Ilex intricata Hook. f.

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Credits

Article from Bean's Trees and Shrubs Hardy in the British Isles

Recommended citation
'Ilex intricata' from the website Trees and Shrubs Online (treesandshrubsonline.org/articles/ilex/ilex-intricata/). Accessed 2020-01-24.

Genus

Glossary

Tibet
Traditional English name for the formerly independent state known to its people as Bod now the Tibet (Xizang) Autonomous Region of the People’s Republic of China. The name Xizang is used in lists of Chinese provinces.
apex
(pl. apices) Tip. apical At the apex.
glabrous
Lacking hairs smooth. glabrescent Becoming hairless.
globose
globularSpherical or globe-shaped.
prostrate
Lying flat.

References

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Credits

Article from Bean's Trees and Shrubs Hardy in the British Isles

Recommended citation
'Ilex intricata' from the website Trees and Shrubs Online (treesandshrubsonline.org/articles/ilex/ilex-intricata/). Accessed 2020-01-24.

A prostrate evergreen shrub forming wide, dense mats at high altitudes, glabrous in all its parts. Leaves dull green, leathery, densely set on the shoots, obovate to elliptic, rounded at the apex up to 58 in. long and half as wide; stalks very short. Flowers inconspicuous, in small clusters. Fruits bright red, globose, about 316 in. across, borne singly or in clusters of two or three.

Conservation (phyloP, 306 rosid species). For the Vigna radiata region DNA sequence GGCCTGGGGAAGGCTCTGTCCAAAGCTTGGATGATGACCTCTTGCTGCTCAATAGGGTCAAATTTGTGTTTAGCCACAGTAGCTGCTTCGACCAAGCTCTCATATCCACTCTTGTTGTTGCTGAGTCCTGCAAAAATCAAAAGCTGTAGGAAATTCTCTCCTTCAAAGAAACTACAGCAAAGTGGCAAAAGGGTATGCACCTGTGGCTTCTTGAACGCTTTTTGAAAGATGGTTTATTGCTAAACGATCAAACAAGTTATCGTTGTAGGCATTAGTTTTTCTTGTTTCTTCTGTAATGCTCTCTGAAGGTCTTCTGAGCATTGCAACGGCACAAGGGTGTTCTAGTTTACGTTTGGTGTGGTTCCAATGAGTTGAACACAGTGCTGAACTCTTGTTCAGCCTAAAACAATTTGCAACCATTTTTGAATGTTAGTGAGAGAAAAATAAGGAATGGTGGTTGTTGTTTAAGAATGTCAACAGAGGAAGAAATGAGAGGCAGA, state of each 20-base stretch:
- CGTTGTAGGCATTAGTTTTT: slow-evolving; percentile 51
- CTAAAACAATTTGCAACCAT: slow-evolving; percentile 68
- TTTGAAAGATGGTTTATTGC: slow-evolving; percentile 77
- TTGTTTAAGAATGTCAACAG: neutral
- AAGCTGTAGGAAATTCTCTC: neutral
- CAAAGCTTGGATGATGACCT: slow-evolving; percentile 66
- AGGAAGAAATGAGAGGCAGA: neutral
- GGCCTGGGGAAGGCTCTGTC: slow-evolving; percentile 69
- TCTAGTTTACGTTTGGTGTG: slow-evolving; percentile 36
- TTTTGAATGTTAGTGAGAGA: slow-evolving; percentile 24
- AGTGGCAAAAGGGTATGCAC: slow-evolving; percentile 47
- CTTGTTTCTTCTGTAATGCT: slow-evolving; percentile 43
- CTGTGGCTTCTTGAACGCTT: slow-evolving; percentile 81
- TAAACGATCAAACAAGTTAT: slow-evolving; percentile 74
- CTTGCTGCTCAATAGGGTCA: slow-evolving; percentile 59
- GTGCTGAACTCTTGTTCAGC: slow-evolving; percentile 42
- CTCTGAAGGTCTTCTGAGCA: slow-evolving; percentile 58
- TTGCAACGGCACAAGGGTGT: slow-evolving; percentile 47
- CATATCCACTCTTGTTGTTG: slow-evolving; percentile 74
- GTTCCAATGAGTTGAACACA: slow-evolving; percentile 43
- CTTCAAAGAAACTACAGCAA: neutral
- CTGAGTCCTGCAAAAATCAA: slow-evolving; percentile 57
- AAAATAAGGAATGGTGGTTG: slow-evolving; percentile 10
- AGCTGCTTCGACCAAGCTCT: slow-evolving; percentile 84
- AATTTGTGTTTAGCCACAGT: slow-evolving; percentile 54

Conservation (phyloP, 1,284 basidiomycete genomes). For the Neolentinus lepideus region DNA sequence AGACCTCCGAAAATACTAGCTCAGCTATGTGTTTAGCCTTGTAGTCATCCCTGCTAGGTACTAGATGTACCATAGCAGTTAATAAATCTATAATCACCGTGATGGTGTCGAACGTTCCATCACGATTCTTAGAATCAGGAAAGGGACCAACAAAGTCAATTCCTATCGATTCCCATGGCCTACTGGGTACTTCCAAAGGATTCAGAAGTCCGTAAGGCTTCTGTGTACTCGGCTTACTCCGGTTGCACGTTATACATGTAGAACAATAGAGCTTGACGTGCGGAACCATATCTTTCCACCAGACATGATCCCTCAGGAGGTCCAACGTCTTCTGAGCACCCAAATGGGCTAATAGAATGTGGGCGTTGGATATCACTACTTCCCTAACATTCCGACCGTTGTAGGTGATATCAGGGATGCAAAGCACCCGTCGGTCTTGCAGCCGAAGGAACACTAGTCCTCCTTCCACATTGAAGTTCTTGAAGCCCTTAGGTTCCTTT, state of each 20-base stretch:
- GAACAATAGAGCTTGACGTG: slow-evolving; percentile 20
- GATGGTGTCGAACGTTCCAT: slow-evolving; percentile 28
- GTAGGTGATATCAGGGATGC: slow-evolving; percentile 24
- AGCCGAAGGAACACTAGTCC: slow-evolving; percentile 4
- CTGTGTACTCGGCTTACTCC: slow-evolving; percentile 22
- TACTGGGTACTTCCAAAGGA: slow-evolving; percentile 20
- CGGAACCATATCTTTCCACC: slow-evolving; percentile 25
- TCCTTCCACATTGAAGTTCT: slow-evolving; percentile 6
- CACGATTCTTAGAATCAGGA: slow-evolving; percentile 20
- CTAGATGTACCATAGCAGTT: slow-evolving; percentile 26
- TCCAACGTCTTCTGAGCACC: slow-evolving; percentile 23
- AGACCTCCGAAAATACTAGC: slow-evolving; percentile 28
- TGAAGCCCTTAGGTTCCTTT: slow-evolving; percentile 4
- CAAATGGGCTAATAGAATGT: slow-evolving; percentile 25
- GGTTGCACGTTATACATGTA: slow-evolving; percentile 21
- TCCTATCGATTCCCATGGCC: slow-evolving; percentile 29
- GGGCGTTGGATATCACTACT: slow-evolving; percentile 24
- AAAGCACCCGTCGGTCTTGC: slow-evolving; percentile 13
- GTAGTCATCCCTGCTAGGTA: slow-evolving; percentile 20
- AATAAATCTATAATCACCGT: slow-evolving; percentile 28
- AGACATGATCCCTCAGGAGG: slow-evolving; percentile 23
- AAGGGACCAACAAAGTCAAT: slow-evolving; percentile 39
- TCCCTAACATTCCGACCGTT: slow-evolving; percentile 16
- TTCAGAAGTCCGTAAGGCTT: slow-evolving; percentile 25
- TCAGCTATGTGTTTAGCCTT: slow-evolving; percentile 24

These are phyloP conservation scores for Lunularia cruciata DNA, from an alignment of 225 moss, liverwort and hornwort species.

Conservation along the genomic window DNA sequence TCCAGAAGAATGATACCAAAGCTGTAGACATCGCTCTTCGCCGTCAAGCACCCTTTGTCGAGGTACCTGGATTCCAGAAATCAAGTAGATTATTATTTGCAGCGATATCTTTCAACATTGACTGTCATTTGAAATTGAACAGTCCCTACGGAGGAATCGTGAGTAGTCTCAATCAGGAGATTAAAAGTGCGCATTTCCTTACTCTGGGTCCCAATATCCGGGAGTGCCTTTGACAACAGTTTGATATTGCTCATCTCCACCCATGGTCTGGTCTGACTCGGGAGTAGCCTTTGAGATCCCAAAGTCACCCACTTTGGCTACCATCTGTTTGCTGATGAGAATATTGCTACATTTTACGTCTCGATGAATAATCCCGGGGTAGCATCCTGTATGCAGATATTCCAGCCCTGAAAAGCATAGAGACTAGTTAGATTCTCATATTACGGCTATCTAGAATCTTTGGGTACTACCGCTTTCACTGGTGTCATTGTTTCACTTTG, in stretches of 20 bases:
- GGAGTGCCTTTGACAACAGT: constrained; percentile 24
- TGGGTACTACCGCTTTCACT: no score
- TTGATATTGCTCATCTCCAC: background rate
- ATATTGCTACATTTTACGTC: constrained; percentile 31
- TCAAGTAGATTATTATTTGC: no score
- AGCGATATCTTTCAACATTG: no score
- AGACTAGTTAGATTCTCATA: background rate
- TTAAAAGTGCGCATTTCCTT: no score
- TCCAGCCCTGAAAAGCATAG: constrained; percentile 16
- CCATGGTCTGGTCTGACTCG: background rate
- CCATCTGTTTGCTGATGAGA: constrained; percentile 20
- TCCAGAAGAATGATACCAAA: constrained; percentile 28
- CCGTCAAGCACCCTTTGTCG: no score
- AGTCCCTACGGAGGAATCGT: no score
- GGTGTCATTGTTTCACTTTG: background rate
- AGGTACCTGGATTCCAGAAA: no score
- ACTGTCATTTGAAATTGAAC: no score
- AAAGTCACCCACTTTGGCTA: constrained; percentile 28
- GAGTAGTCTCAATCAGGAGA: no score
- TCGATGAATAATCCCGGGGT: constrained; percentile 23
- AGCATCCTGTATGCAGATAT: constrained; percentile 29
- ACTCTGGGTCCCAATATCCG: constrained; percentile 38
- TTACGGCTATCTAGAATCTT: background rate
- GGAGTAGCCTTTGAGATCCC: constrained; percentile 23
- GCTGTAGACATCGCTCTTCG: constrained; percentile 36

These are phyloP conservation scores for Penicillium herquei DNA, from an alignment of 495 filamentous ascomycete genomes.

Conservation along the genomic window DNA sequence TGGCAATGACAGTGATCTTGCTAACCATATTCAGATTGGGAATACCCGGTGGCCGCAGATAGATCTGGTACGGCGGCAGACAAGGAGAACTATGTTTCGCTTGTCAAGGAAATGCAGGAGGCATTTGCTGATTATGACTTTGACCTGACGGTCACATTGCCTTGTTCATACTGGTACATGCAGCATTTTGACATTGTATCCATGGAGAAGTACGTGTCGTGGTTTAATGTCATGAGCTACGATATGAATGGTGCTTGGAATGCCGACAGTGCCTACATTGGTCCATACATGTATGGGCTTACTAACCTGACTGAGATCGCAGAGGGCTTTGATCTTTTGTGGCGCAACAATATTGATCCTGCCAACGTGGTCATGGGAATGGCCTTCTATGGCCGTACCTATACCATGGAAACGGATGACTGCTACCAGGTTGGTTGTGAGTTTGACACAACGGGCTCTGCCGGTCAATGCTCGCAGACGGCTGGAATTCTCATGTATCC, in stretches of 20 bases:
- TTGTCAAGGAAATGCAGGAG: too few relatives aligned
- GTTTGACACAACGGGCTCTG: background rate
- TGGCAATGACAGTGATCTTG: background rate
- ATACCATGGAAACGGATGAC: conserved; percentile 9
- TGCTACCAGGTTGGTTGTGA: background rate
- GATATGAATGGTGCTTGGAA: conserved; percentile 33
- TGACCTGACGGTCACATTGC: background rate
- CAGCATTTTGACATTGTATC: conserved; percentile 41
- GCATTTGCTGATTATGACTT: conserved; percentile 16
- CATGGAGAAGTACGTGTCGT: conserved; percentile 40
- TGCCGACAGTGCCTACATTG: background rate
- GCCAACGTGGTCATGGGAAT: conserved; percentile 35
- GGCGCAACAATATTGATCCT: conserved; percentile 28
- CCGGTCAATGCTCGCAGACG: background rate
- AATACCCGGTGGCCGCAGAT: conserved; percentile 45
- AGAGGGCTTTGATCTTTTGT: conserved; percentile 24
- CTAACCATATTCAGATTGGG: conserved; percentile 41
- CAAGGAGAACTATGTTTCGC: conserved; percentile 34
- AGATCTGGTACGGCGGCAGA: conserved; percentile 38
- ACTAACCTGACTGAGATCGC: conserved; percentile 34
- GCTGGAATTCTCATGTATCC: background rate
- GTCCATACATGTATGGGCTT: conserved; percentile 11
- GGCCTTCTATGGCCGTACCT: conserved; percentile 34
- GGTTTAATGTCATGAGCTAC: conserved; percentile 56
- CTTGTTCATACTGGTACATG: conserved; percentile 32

Native of the Himalaya from Sikkim eastward, S.E. Tibet, N.E. Upper Burma, and Yunnan; the date of introduction is not certain but seeds were sent home by Kingdon Ward in 1931 from Upper Burma, where he found it growing beneath rhododendron bushes in the upper Abies forest and remarked in his field note, ‘One of the most fascinating of Alpine hollies.’

From the Supplement (Vol. V)

The western limit of this species is in Nepal, not Sikkim, as stated in the original impression.


I nothofagifolia F. K. Ward

Synonyms
I. oblata (W. E. Evans) Comber
I. intricata var. oblata W. E. Evans

Although very different in habit, this species is closely allied to I. intricata. It makes a horizontally branched shrub or small tree with broadly ovate to orbicular leaves (sometimes broader than long). The young stems are densely warted. Native of N.E. Upper Burma and bordering parts of Yunnan and Assam; discovered by Farrer in 1919. Seeds were probably sent by him and later by Kingdon Ward, and an account of it in the wild will be found in Kingdon Ward’s Plant Hunting on the Edge of the World (1930), pp. 223-224. It was reintroduced by Cox and Hutchison from the Assam Himalaya in 1963.

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